English syllable structure is relatively liberal, but there are still a number of restrictions. Here are some of them. (Incidentally I suggest this is phonology rather than phonetics.)
With one possible exception, there can only be two segments in the onset (the bit before the vowel), and if there are two, the first must be a stop or fricative and the second is restricted to /r/ or /l/ (the latter not after a coronal) or a glide (/y/ or /w/). Thus in Greek words beginning with ps- or ks- ("x"), the first element is not pronounced in English, as they would not be acceptable combinations. If there is a coda (a consonant after the vowel, closing the syllable) then that is also subject to restrictions if there is another onset following.
Exceptions: /s/ at the beginning of a word before two consonants, as in "string". But only "s" can do this in English. Also you can have a pile of consonants at the end of a word ("twelfths"), but the extra consonants must be coronal.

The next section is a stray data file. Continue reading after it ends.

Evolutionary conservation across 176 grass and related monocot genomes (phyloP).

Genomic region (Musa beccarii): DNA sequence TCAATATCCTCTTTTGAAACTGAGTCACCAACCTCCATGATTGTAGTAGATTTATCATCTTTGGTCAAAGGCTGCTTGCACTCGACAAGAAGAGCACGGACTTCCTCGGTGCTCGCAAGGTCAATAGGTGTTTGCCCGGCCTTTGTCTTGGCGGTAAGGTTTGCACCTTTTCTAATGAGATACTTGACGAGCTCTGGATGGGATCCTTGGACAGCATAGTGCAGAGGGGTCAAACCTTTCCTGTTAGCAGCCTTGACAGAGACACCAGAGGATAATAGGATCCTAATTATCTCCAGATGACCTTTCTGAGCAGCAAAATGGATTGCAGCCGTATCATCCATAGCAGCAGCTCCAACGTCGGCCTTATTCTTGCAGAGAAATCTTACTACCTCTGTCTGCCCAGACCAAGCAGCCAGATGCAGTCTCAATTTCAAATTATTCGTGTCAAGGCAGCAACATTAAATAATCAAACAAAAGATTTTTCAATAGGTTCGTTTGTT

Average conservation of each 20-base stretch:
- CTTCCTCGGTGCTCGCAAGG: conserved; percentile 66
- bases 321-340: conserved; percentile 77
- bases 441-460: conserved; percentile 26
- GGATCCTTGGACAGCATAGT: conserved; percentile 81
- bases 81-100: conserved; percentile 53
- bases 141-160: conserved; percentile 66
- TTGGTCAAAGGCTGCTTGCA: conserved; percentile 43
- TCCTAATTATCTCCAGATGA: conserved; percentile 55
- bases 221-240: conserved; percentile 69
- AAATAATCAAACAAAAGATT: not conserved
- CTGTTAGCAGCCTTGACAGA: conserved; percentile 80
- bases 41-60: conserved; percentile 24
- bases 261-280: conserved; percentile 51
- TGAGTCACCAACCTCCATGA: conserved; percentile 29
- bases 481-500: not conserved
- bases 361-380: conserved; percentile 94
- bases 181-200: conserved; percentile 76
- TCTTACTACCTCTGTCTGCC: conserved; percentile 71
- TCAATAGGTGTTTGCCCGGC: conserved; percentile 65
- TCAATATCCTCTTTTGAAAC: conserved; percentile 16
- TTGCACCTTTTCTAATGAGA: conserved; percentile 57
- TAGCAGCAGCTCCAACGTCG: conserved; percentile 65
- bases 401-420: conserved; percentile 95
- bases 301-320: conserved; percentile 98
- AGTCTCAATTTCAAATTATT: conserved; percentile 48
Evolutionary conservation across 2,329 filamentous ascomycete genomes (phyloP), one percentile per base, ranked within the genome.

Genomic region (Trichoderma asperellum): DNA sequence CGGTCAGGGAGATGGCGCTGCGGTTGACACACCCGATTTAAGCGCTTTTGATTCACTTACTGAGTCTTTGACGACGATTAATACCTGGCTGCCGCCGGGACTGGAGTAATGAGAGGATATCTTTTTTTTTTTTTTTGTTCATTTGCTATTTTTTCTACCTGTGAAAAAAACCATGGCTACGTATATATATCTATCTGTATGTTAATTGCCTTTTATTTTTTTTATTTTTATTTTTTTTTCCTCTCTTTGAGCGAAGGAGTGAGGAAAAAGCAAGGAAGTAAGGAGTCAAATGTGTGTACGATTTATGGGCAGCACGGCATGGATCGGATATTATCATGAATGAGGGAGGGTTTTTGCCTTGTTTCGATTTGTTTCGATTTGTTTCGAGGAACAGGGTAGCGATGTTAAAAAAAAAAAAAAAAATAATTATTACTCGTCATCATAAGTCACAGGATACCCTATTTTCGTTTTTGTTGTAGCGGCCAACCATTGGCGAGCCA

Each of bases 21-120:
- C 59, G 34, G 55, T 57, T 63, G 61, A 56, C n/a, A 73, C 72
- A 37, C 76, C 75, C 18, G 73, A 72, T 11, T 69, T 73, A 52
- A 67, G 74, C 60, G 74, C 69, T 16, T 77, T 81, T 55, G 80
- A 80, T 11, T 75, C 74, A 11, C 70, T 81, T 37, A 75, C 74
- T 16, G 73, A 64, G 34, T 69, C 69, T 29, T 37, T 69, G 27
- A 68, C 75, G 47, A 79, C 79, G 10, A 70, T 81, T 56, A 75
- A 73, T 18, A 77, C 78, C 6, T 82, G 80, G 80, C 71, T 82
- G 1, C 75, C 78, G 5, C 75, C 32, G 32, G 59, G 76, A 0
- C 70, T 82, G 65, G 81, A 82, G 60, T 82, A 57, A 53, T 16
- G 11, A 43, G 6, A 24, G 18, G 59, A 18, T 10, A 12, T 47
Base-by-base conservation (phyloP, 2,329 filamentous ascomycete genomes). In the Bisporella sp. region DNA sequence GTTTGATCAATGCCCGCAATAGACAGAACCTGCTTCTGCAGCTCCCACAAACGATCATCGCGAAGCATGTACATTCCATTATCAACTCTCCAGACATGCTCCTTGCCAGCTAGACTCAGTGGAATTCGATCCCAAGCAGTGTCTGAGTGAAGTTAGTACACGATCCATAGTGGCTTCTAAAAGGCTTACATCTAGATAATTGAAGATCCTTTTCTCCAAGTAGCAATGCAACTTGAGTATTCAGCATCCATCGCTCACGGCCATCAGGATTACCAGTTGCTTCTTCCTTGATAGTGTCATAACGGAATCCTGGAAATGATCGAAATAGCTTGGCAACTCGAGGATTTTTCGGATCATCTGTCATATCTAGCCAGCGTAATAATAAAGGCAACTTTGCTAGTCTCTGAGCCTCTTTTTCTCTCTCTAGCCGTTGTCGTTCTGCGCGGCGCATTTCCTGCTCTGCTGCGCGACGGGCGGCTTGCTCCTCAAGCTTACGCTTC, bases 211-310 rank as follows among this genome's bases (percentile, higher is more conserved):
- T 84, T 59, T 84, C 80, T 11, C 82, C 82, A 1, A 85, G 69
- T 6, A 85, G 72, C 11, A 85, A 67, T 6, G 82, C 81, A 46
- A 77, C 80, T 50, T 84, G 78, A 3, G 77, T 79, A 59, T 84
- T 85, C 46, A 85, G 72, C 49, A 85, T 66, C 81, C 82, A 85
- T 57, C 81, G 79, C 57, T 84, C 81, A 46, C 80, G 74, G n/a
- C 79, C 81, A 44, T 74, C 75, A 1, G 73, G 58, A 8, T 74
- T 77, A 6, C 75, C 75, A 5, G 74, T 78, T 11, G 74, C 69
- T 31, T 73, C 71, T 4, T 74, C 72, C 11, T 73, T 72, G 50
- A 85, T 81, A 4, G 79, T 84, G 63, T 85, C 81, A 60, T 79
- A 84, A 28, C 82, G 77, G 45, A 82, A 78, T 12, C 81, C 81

Another important restriction involves stress. When for example a French word is brought into English, it starts being pronounced with English stress, and the unstressed vowels are accordingly reduced (e.g. "cabbage" or colloquial pronunciations of "garage"). Notice also in this last example that the final consonant becomes an affricate, as the corresponding fricative does not exist in English at the end of a word (only in the middle of a word like "measure").
There is more to be said, but this is the kind of thing to look out for.